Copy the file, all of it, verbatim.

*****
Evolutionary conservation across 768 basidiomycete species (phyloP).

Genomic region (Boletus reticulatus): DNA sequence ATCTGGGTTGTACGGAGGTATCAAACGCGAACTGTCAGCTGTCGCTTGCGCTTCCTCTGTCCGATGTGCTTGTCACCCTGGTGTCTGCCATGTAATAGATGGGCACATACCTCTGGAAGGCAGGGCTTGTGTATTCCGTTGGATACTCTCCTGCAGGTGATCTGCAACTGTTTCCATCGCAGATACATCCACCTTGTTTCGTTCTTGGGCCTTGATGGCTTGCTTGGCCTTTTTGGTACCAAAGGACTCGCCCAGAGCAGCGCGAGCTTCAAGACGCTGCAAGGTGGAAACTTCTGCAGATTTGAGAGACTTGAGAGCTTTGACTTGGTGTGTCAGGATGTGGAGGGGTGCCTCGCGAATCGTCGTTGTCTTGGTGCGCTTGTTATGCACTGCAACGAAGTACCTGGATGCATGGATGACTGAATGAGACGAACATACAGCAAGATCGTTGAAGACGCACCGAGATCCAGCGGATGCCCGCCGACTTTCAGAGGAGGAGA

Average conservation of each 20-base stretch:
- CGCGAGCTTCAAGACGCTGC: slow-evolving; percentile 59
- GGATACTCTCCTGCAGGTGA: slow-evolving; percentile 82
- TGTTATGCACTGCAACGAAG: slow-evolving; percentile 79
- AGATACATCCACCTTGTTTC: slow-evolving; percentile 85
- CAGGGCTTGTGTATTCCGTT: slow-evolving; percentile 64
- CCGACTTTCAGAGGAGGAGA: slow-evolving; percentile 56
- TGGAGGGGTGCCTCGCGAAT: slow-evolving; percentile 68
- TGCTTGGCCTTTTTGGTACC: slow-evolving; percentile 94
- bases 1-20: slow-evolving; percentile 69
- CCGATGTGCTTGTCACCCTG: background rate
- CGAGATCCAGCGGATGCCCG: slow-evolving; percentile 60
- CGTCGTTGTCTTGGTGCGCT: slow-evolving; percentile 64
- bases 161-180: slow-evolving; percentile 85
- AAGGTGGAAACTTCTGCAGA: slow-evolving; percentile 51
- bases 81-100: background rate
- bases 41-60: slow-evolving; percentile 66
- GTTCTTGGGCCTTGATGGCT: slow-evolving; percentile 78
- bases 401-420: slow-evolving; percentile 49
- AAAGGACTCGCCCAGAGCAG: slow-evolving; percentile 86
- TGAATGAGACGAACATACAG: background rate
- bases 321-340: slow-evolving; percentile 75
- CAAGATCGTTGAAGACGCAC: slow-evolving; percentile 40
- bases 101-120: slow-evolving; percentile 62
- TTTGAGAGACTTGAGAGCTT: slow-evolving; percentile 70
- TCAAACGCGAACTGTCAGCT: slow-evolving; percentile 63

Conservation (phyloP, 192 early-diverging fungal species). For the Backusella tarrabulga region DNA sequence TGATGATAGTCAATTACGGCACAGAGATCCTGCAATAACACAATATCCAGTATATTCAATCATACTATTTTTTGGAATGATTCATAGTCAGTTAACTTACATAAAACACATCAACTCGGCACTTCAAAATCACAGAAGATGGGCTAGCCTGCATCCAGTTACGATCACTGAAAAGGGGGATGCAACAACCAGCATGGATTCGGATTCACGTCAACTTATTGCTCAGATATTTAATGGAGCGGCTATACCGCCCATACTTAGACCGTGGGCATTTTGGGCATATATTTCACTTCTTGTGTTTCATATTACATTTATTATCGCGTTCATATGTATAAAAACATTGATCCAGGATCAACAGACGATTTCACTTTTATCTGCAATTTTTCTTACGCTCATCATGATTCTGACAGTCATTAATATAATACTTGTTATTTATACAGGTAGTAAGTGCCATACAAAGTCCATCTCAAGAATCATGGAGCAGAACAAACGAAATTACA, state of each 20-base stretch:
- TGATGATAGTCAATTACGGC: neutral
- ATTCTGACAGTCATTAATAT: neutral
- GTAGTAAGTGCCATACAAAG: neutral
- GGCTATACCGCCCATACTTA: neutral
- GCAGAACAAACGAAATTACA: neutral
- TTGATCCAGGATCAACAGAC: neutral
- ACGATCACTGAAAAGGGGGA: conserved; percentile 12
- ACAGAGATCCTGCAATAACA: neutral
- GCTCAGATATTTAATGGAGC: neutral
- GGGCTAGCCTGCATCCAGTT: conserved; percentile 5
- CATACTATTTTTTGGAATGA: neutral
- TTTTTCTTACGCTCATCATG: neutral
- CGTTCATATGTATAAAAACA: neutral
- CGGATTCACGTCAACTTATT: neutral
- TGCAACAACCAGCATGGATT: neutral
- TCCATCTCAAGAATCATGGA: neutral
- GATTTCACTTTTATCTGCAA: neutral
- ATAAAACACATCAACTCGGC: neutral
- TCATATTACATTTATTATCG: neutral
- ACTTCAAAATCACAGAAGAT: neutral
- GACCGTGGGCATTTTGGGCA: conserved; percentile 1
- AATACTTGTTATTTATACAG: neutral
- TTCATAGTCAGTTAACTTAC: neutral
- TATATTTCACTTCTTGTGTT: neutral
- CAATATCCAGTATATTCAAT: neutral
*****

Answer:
Evolutionary conservation across 768 basidiomycete species (phyloP).

Genomic region (Boletus reticulatus): DNA sequence ATCTGGGTTGTACGGAGGTATCAAACGCGAACTGTCAGCTGTCGCTTGCGCTTCCTCTGTCCGATGTGCTTGTCACCCTGGTGTCTGCCATGTAATAGATGGGCACATACCTCTGGAAGGCAGGGCTTGTGTATTCCGTTGGATACTCTCCTGCAGGTGATCTGCAACTGTTTCCATCGCAGATACATCCACCTTGTTTCGTTCTTGGGCCTTGATGGCTTGCTTGGCCTTTTTGGTACCAAAGGACTCGCCCAGAGCAGCGCGAGCTTCAAGACGCTGCAAGGTGGAAACTTCTGCAGATTTGAGAGACTTGAGAGCTTTGACTTGGTGTGTCAGGATGTGGAGGGGTGCCTCGCGAATCGTCGTTGTCTTGGTGCGCTTGTTATGCACTGCAACGAAGTACCTGGATGCATGGATGACTGAATGAGACGAACATACAGCAAGATCGTTGAAGACGCACCGAGATCCAGCGGATGCCCGCCGACTTTCAGAGGAGGAGA

Average conservation of each 20-base stretch:
- CGCGAGCTTCAAGACGCTGC: slow-evolving; percentile 59
- GGATACTCTCCTGCAGGTGA: slow-evolving; percentile 82
- TGTTATGCACTGCAACGAAG: slow-evolving; percentile 79
- AGATACATCCACCTTGTTTC: slow-evolving; percentile 85
- CAGGGCTTGTGTATTCCGTT: slow-evolving; percentile 64
- CCGACTTTCAGAGGAGGAGA: slow-evolving; percentile 56
- TGGAGGGGTGCCTCGCGAAT: slow-evolving; percentile 68
- TGCTTGGCCTTTTTGGTACC: slow-evolving; percentile 94
- bases 1-20: slow-evolving; percentile 69
- CCGATGTGCTTGTCACCCTG: background rate
- CGAGATCCAGCGGATGCCCG: slow-evolving; percentile 60
- CGTCGTTGTCTTGGTGCGCT: slow-evolving; percentile 64
- bases 161-180: slow-evolving; percentile 85
- AAGGTGGAAACTTCTGCAGA: slow-evolving; percentile 51
- bases 81-100: background rate
- bases 41-60: slow-evolving; percentile 66
- GTTCTTGGGCCTTGATGGCT: slow-evolving; percentile 78
- bases 401-420: slow-evolving; percentile 49
- AAAGGACTCGCCCAGAGCAG: slow-evolving; percentile 86
- TGAATGAGACGAACATACAG: background rate
- bases 321-340: slow-evolving; percentile 75
- CAAGATCGTTGAAGACGCAC: slow-evolving; percentile 40
- bases 101-120: slow-evolving; percentile 62
- TTTGAGAGACTTGAGAGCTT: slow-evolving; percentile 70
- TCAAACGCGAACTGTCAGCT: slow-evolving; percentile 63

Conservation (phyloP, 192 early-diverging fungal species). For the Backusella tarrabulga region DNA sequence TGATGATAGTCAATTACGGCACAGAGATCCTGCAATAACACAATATCCAGTATATTCAATCATACTATTTTTTGGAATGATTCATAGTCAGTTAACTTACATAAAACACATCAACTCGGCACTTCAAAATCACAGAAGATGGGCTAGCCTGCATCCAGTTACGATCACTGAAAAGGGGGATGCAACAACCAGCATGGATTCGGATTCACGTCAACTTATTGCTCAGATATTTAATGGAGCGGCTATACCGCCCATACTTAGACCGTGGGCATTTTGGGCATATATTTCACTTCTTGTGTTTCATATTACATTTATTATCGCGTTCATATGTATAAAAACATTGATCCAGGATCAACAGACGATTTCACTTTTATCTGCAATTTTTCTTACGCTCATCATGATTCTGACAGTCATTAATATAATACTTGTTATTTATACAGGTAGTAAGTGCCATACAAAGTCCATCTCAAGAATCATGGAGCAGAACAAACGAAATTACA, state of each 20-base stretch:
- TGATGATAGTCAATTACGGC: neutral
- ATTCTGACAGTCATTAATAT: neutral
- GTAGTAAGTGCCATACAAAG: neutral
- GGCTATACCGCCCATACTTA: neutral
- GCAGAACAAACGAAATTACA: neutral
- TTGATCCAGGATCAACAGAC: neutral
- ACGATCACTGAAAAGGGGGA: conserved; percentile 12
- ACAGAGATCCTGCAATAACA: neutral
- GCTCAGATATTTAATGGAGC: neutral
- GGGCTAGCCTGCATCCAGTT: conserved; percentile 5
- CATACTATTTTTTGGAATGA: neutral
- TTTTTCTTACGCTCATCATG: neutral
- CGTTCATATGTATAAAAACA: neutral
- CGGATTCACGTCAACTTATT: neutral
- TGCAACAACCAGCATGGATT: neutral
- TCCATCTCAAGAATCATGGA: neutral
- GATTTCACTTTTATCTGCAA: neutral
- ATAAAACACATCAACTCGGC: neutral
- TCATATTACATTTATTATCG: neutral
- ACTTCAAAATCACAGAAGAT: neutral
- GACCGTGGGCATTTTGGGCA: conserved; percentile 1
- AATACTTGTTATTTATACAG: neutral
- TTCATAGTCAGTTAACTTAC: neutral
- TATATTTCACTTCTTGTGTT: neutral
- CAATATCCAGTATATTCAAT: neutral